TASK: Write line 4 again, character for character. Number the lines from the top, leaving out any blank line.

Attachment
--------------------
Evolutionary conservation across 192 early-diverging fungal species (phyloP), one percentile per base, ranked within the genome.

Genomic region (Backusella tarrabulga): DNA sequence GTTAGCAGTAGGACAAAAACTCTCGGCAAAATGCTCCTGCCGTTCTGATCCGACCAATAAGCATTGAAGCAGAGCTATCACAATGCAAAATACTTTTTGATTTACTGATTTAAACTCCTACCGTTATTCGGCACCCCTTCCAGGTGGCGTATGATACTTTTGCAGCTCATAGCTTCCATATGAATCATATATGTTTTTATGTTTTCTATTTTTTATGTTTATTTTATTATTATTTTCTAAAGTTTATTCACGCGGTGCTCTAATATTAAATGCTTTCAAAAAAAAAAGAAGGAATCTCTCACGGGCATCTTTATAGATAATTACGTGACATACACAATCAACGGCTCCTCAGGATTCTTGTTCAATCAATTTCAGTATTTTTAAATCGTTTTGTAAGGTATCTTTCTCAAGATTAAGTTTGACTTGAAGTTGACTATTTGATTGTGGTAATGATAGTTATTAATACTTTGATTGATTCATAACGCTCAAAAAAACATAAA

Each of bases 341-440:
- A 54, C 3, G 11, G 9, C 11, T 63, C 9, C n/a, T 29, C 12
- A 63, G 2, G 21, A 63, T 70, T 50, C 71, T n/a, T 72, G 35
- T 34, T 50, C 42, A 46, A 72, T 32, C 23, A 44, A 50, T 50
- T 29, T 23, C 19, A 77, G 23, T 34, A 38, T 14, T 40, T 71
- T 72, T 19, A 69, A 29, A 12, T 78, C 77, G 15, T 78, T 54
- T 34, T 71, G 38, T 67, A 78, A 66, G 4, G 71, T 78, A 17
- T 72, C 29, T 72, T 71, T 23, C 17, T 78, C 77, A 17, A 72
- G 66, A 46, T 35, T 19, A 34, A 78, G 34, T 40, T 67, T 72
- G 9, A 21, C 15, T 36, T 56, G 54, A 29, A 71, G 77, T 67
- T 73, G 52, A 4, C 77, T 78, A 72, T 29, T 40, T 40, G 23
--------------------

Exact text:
- A 54, C 3, G 11, G 9, C 11, T 63, C 9, C n/a, T 29, C 12